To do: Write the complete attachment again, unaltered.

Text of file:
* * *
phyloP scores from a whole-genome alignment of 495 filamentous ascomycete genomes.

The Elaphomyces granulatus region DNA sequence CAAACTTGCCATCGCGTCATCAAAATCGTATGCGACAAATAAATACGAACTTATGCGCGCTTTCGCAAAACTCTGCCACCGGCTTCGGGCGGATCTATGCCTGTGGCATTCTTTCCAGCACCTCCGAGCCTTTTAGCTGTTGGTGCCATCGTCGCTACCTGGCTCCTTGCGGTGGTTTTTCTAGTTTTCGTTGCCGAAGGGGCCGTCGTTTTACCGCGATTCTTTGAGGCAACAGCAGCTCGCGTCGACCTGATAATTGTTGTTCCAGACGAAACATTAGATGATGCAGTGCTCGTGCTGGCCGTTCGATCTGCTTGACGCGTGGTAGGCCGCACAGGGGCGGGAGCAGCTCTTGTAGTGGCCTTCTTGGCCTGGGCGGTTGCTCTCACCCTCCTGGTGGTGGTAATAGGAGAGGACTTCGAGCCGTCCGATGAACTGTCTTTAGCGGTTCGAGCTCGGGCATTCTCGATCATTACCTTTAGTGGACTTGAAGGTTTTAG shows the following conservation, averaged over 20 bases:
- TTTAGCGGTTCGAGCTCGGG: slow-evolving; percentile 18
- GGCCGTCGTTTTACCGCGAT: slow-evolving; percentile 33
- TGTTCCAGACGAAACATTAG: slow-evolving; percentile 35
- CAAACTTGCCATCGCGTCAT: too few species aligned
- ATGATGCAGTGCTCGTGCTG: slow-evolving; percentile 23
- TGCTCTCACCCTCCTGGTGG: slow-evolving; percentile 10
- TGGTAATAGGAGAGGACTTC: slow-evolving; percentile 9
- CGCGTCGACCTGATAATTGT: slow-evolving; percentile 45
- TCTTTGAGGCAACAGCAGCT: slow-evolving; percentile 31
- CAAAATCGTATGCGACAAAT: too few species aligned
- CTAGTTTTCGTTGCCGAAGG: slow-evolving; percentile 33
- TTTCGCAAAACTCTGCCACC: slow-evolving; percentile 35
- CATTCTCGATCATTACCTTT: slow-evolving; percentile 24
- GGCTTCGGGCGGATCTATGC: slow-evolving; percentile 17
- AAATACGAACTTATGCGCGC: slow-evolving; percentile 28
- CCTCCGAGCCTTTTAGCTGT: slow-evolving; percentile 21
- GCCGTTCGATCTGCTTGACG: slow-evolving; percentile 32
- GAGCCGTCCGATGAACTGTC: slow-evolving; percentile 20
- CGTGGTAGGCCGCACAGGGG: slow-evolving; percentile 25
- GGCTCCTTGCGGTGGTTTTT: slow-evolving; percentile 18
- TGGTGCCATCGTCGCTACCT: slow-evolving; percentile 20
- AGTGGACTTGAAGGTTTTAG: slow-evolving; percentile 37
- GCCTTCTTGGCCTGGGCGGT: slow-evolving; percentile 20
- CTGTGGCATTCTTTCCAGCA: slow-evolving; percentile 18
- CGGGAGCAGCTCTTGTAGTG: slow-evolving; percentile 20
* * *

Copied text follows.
phyloP scores from a whole-genome alignment of 495 filamentous ascomycete genomes.

The Elaphomyces granulatus region DNA sequence CAAACTTGCCATCGCGTCATCAAAATCGTATGCGACAAATAAATACGAACTTATGCGCGCTTTCGCAAAACTCTGCCACCGGCTTCGGGCGGATCTATGCCTGTGGCATTCTTTCCAGCACCTCCGAGCCTTTTAGCTGTTGGTGCCATCGTCGCTACCTGGCTCCTTGCGGTGGTTTTTCTAGTTTTCGTTGCCGAAGGGGCCGTCGTTTTACCGCGATTCTTTGAGGCAACAGCAGCTCGCGTCGACCTGATAATTGTTGTTCCAGACGAAACATTAGATGATGCAGTGCTCGTGCTGGCCGTTCGATCTGCTTGACGCGTGGTAGGCCGCACAGGGGCGGGAGCAGCTCTTGTAGTGGCCTTCTTGGCCTGGGCGGTTGCTCTCACCCTCCTGGTGGTGGTAATAGGAGAGGACTTCGAGCCGTCCGATGAACTGTCTTTAGCGGTTCGAGCTCGGGCATTCTCGATCATTACCTTTAGTGGACTTGAAGGTTTTAG shows the following conservation, averaged over 20 bases:
- TTTAGCGGTTCGAGCTCGGG: slow-evolving; percentile 18
- GGCCGTCGTTTTACCGCGAT: slow-evolving; percentile 33
- TGTTCCAGACGAAACATTAG: slow-evolving; percentile 35
- CAAACTTGCCATCGCGTCAT: too few species aligned
- ATGATGCAGTGCTCGTGCTG: slow-evolving; percentile 23
- TGCTCTCACCCTCCTGGTGG: slow-evolving; percentile 10
- TGGTAATAGGAGAGGACTTC: slow-evolving; percentile 9
- CGCGTCGACCTGATAATTGT: slow-evolving; percentile 45
- TCTTTGAGGCAACAGCAGCT: slow-evolving; percentile 31
- CAAAATCGTATGCGACAAAT: too few species aligned
- CTAGTTTTCGTTGCCGAAGG: slow-evolving; percentile 33
- TTTCGCAAAACTCTGCCACC: slow-evolving; percentile 35
- CATTCTCGATCATTACCTTT: slow-evolving; percentile 24
- GGCTTCGGGCGGATCTATGC: slow-evolving; percentile 17
- AAATACGAACTTATGCGCGC: slow-evolving; percentile 28
- CCTCCGAGCCTTTTAGCTGT: slow-evolving; percentile 21
- GCCGTTCGATCTGCTTGACG: slow-evolving; percentile 32
- GAGCCGTCCGATGAACTGTC: slow-evolving; percentile 20
- CGTGGTAGGCCGCACAGGGG: slow-evolving; percentile 25
- GGCTCCTTGCGGTGGTTTTT: slow-evolving; percentile 18
- TGGTGCCATCGTCGCTACCT: slow-evolving; percentile 20
- AGTGGACTTGAAGGTTTTAG: slow-evolving; percentile 37
- GCCTTCTTGGCCTGGGCGGT: slow-evolving; percentile 20
- CTGTGGCATTCTTTCCAGCA: slow-evolving; percentile 18
- CGGGAGCAGCTCTTGTAGTG: slow-evolving; percentile 20